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Original Essays | September 15, 2014

Lois Leveen: IMG Forsooth Me Not: Shakespeare, Juliet, Her Nurse, and a Novel



There's this writer, William Shakespeare. Perhaps you've heard of him. He wrote this play, Romeo and Juliet. Maybe you've heard of it as well. It's... Continue »

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Customer Comments

Margaret Upshaw has commented on (5) products.

Luncheon of the Boating Party: A Novel by Susan Vreeland
Luncheon of the Boating Party: A Novel

Margaret Upshaw, April 13, 2008

Before you read Vreeland's excellent account of the
painting of The Boating Party, get as large a copy of
the masterpiece as you can find, because you are going to refer to it often. You will look at the painting to identify the fourteen people who are partying on the
Seine on a gorgeous summer day. You will search the painting for the details that Vreeland provides about
color, brushwork, structure and form. Best of all the
stories of the individuals in the painting, the description of late 19th century Paris and the joy of
watching Auguste Renoir create will cause you to love the painting even more after reading this historical fiction than you did before.
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(5 of 12 readers found this comment helpful)



The Blue Star by Tony Earley
The Blue Star

Margaret Upshaw, April 8, 2008

Not only did I return to the beauty of the North
Carolina mountains, but I learned that Jim the Boy
has become just the kind of decent, contemplative
young man the first novel suggested. Thanks, Tony
Earley. The Blue Star was even better than a reunion
with an old friend who remains every bit as enjoyable
as you remember. May the sequel come soon.

b


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(7 of 10 readers found this comment helpful)



The Other Side of the Bridge (Large Print) (Wheeler Hardcover)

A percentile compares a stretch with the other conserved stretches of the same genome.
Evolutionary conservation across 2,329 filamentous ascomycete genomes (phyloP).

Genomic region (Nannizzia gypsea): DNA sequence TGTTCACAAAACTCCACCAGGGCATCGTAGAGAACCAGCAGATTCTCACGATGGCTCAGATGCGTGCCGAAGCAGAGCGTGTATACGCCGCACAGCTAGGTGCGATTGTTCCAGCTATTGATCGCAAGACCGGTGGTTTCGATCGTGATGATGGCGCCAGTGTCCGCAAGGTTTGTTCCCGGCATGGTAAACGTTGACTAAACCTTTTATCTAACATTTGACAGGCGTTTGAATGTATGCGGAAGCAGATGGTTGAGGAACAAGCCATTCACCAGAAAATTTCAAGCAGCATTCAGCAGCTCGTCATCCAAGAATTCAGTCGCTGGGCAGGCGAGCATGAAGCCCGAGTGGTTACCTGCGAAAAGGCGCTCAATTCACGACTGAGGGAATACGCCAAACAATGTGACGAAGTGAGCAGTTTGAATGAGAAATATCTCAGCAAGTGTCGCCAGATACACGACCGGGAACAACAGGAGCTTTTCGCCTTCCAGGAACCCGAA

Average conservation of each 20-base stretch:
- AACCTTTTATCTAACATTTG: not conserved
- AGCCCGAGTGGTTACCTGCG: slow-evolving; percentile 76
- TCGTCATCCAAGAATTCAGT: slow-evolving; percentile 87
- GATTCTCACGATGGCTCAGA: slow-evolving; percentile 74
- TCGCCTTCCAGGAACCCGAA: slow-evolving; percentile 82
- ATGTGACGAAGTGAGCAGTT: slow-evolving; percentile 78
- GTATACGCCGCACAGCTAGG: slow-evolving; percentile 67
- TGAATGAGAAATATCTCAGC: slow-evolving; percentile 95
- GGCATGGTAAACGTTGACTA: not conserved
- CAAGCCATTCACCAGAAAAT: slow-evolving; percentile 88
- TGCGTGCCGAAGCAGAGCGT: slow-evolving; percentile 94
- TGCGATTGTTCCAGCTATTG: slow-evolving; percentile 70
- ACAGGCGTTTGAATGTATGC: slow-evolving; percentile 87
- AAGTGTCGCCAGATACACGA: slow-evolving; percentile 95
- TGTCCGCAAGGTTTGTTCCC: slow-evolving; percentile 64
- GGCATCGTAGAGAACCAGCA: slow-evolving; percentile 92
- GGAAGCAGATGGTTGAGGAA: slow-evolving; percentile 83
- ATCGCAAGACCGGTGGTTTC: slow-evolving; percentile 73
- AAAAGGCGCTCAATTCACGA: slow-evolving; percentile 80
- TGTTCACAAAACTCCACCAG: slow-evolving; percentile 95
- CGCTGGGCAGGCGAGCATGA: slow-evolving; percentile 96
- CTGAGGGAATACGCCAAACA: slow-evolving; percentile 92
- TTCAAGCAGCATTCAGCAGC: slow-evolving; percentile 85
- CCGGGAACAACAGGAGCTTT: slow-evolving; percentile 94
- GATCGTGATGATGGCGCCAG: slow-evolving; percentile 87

The Other Side of the Bridge (Large Print) (Wheeler Hardcover)

Margaret Upshaw, March 13, 2008

Canadian novelist Mary Lawson describes small town living in Struan, Ontario in the 30's and the 50's and she does it well. The characters who seem deceptively simple lead gripping,human lives. So real that
days after finishing the novel, I find myself comparing
current events to situations in the novel, a fine
choice for discussion groups.
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(6 of 6 readers found this comment helpful)



The Bad Girl by Mario Vargas Llosa
The Bad Girl

Margaret Upshaw, November 23, 2007

I turned pages in this novel with an eagerness not unlike its narrator's pursuit of the Bad Girl. The narrator meets the Peruvian beauty at a party when they are teenagers in Lima, and from the beginning both reader and narrator are captivated not only by
the Bad Girl, but also by place. Mario Vargas Llosa moves his narrative from South America to Europe to
Asia and back, giving the reader a virtual tour . Do not miss this
steamy trip.
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(6 of 9 readers found this comment helpful)



Strange as This Weather Has Been by Ann Pancake
Strange as This Weather Has Been

Margaret Upshaw, November 18, 2007

Ann Pancake's novel does it all. The characters are believable and compelling; the setting is effectively and accurately described; the language is rich and arresting ; and the theme demonstrates the horror and
greed of mountain top mining. This novel is one of
the most honest and powerful books I have ever read.
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(10 of 16 readers found this comment helpful)



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